PEEL Therapeutics CEO and Co-Founder, Dr. Joshua Schiffman, is a pediatric hematologist-oncologist, and was excited for PEEL to be involved in the current COVID-19 study.  “We had been working for several years on developing NTPs,” says Schiffman, “and together, with our University of Utah colleagues, we have seen a tremendous response in early testing in mice with sepsis.”  Schiffman explains that Dr. Con Yost, a neonatologist at University of Utah Health and the physician-scientist to first describe neonatal NET-inhibitory factors (nNIFs), was already leading a team to explore NETs in adults with ARDS when the pandemic began. “It just made sense to look for NETs in COVID-19 patients because they have such severe cytokine storm and so many clots, and we know that NETs can cause these same types of problems in other patients with inflammation.”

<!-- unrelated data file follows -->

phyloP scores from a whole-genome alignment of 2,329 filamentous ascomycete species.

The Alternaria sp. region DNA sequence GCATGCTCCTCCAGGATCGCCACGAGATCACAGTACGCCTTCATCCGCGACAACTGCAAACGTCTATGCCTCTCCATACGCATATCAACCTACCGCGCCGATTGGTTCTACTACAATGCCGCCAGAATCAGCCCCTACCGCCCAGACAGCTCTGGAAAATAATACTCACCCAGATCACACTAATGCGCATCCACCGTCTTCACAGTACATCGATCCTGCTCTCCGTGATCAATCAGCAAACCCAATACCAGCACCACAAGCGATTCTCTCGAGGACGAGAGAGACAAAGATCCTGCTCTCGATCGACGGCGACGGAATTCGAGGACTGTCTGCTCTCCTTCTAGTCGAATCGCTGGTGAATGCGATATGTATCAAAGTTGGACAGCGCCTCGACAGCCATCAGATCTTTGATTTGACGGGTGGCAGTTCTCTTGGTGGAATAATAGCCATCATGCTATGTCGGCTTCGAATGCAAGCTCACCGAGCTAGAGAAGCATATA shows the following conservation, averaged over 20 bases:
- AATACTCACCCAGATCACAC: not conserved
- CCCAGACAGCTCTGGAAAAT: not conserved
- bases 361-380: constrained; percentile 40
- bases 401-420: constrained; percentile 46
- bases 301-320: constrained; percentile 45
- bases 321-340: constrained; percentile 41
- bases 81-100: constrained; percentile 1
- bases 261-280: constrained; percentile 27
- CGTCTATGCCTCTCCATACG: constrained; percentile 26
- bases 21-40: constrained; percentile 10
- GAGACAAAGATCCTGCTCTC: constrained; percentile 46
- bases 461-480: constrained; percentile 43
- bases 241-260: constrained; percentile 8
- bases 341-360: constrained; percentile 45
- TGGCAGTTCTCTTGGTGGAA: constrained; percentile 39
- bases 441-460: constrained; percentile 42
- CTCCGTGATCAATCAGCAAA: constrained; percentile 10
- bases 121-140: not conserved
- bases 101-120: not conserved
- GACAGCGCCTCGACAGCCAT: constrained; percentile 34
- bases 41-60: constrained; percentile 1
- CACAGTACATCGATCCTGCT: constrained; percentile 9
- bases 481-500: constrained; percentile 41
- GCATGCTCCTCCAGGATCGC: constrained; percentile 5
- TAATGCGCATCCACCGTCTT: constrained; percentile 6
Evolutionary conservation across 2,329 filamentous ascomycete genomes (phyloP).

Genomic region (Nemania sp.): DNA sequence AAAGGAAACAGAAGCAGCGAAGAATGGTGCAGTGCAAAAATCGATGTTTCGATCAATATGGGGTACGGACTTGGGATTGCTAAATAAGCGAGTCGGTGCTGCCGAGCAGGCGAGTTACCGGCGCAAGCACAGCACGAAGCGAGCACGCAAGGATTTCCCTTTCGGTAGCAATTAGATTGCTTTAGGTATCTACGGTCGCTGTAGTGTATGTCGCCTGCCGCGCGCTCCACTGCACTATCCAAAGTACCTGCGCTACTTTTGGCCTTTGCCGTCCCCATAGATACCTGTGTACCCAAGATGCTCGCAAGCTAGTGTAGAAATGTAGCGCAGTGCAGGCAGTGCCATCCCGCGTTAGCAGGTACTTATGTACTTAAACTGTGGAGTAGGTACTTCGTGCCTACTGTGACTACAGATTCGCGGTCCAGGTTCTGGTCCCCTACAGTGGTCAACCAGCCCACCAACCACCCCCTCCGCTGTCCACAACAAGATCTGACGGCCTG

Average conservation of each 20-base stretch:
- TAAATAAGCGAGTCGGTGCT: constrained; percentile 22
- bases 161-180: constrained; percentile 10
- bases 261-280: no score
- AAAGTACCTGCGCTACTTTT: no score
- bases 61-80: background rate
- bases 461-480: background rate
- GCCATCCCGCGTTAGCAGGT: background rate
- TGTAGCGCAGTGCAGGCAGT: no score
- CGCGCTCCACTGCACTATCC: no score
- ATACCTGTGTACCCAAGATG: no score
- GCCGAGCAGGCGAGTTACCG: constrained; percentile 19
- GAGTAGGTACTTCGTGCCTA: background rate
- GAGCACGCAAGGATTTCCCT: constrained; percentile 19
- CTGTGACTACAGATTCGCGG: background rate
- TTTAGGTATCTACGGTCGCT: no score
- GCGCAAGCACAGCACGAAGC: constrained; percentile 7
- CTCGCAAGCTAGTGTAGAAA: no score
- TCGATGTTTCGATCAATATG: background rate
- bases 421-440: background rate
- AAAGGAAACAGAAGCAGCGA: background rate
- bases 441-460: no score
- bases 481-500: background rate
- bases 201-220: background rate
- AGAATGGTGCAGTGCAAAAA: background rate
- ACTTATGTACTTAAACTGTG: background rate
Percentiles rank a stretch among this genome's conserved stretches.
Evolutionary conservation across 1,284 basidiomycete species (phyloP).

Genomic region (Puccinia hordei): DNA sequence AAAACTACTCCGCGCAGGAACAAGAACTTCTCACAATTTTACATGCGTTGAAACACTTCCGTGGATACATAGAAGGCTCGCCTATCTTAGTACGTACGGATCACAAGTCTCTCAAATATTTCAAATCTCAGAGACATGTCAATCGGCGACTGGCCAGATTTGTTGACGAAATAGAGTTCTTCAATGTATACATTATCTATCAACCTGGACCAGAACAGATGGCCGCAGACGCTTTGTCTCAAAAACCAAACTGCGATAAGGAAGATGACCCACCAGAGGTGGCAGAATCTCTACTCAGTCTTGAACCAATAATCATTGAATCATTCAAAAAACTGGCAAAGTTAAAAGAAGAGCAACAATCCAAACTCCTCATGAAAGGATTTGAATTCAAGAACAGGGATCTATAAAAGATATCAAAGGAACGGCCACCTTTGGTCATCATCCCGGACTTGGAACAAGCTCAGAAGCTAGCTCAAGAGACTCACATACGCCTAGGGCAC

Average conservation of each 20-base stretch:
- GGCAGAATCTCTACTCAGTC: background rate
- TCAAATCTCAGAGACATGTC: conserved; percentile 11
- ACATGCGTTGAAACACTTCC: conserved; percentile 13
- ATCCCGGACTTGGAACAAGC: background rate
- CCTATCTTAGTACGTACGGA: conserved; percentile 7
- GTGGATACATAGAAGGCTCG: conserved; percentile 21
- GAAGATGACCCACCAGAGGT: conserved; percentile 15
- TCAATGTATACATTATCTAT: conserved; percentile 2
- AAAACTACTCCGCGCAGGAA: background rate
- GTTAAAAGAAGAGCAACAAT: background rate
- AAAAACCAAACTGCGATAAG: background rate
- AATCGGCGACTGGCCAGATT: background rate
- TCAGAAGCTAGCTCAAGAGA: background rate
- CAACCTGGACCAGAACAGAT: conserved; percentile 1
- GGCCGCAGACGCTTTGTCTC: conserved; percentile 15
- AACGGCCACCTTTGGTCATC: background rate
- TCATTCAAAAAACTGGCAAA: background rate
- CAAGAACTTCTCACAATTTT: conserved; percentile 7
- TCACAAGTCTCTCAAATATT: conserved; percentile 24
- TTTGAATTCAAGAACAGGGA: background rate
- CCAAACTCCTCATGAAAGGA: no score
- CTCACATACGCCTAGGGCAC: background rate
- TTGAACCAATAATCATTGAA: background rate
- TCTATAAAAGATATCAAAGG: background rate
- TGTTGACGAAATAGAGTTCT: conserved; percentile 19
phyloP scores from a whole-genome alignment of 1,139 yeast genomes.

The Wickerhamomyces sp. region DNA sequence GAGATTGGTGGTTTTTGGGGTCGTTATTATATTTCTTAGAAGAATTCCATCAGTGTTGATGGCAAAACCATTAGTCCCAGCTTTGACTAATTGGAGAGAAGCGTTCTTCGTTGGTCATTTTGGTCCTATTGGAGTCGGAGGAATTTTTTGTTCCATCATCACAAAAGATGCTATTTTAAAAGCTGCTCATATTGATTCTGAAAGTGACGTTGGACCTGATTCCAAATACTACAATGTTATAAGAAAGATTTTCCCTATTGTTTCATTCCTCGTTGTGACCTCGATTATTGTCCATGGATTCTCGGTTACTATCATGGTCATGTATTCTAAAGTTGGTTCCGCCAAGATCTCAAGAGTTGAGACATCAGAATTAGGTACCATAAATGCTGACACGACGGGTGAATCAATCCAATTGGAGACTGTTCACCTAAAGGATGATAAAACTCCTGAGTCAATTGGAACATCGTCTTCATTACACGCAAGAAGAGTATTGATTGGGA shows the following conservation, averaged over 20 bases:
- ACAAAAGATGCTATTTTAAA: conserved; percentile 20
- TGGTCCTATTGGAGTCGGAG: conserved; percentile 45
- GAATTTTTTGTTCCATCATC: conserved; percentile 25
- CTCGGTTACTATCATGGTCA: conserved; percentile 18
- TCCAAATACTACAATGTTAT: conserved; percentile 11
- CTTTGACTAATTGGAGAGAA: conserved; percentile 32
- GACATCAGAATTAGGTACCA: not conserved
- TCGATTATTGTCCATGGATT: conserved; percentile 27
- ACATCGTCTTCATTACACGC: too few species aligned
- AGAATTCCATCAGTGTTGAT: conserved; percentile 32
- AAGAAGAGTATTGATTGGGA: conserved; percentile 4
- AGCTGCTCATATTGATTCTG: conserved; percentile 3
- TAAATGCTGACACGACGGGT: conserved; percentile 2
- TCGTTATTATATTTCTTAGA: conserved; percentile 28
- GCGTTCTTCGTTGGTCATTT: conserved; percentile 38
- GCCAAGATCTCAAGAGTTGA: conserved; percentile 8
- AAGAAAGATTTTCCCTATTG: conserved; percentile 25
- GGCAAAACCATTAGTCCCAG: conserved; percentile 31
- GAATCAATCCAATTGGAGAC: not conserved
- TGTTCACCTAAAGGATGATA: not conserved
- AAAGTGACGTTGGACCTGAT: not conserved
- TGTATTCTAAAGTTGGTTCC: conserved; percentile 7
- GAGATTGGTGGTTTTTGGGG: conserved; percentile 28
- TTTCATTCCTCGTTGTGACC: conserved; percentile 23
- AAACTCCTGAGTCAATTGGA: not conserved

For their study, 33 patients with COVID-19 admitted to University of Utah Hospital were enrolled and blood markers looking for NETs were compared to 17 healthy age- and sex-matched controls who were blood donors.  Fourteen of the COVID-19 patients were admitted to the Intensive Care Unit (ICU), and half of these required mechanical ventilation.  The NET biomarkers in the COVID-19 patients correlated with disease severity and progression, and some of the highest levels of NETs in the study were found in patients who eventually died.  The COVID-19 patients with the highest NET markers were the same patients with the lowest blood oxygen levels, indicating poor lung function and the need for ventilators.  Study members at Cold Spring Harbor Laboratory and Weill Cornell Medical discovered unusual mini-clots containing platelets and NETs scattered in the lungs from patients that had succumbed to COVID-19.  Immune cells taken from COVID-19 patients in the hospital were extremely activated and released 50-fold more NETs compared to healthy controls.  The plasma from COVID-19 patients also triggered a very robust NET response in healthy neutrophil cells in laboratory tests.  These NETs were almost completely blocked by nNIF, the anti-inflammatory NTP found in newborn babies.